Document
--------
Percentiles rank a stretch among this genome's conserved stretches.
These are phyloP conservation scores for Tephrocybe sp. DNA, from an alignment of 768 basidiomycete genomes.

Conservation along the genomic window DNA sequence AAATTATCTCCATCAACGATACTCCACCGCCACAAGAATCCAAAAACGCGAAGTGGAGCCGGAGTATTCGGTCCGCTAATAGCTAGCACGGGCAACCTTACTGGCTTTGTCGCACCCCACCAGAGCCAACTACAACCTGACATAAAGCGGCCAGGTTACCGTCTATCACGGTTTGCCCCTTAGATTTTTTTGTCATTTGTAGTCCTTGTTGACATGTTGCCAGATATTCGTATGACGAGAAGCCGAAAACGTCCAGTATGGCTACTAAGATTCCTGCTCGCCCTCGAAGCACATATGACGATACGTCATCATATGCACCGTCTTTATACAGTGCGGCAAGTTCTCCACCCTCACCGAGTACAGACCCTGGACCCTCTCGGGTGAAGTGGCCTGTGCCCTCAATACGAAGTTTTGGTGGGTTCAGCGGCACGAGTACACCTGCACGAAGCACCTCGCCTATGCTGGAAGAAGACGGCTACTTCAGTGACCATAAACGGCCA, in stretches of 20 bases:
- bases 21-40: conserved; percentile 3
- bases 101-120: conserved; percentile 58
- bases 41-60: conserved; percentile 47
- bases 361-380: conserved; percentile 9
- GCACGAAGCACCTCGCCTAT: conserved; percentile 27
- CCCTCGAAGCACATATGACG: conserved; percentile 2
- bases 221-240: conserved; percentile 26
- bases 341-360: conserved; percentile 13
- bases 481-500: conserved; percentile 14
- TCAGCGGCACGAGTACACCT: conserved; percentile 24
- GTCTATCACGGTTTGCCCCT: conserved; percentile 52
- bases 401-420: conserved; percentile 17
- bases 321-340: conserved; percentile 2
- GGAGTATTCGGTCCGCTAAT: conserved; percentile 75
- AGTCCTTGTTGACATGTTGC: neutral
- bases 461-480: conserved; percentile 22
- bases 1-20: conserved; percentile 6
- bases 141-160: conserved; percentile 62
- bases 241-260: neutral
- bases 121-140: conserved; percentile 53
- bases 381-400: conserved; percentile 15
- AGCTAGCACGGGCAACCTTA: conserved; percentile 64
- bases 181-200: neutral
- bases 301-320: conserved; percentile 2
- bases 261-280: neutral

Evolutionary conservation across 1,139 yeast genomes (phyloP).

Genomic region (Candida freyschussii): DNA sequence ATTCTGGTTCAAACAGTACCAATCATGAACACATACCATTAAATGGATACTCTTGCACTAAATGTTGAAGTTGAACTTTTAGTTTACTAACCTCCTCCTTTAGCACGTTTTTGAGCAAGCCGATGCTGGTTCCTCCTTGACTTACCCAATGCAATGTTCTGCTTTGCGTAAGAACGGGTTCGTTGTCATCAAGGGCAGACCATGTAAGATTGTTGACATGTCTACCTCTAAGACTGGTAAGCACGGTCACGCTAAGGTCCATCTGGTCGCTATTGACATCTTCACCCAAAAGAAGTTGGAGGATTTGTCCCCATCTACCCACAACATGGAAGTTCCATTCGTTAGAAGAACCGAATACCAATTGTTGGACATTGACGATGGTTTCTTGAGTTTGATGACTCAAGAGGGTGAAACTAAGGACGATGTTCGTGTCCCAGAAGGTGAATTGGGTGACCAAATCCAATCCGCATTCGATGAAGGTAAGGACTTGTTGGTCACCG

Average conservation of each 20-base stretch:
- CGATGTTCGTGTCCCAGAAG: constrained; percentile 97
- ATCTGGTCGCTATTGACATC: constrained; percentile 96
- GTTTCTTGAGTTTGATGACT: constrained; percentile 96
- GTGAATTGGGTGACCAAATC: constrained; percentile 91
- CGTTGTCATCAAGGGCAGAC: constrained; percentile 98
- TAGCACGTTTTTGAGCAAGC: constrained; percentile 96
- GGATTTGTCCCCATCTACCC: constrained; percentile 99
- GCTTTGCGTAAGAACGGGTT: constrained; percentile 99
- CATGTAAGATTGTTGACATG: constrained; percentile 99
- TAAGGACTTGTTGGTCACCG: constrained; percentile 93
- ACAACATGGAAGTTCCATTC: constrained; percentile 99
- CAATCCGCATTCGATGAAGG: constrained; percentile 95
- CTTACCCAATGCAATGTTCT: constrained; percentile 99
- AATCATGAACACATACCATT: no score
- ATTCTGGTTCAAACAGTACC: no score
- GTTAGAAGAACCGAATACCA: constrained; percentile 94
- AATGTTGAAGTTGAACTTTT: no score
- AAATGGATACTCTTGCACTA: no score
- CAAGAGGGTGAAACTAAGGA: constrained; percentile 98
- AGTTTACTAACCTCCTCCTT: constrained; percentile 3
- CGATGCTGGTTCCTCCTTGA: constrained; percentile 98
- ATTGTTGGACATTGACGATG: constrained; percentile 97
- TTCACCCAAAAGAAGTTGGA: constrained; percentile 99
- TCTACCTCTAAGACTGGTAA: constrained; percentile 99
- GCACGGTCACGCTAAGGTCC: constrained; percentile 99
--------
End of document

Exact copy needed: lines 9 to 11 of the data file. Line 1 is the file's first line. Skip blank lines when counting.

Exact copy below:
- CCCTCGAAGCACATATGACG: conserved; percentile 2
- bases 221-240: conserved; percentile 26
- bases 341-360: conserved; percentile 13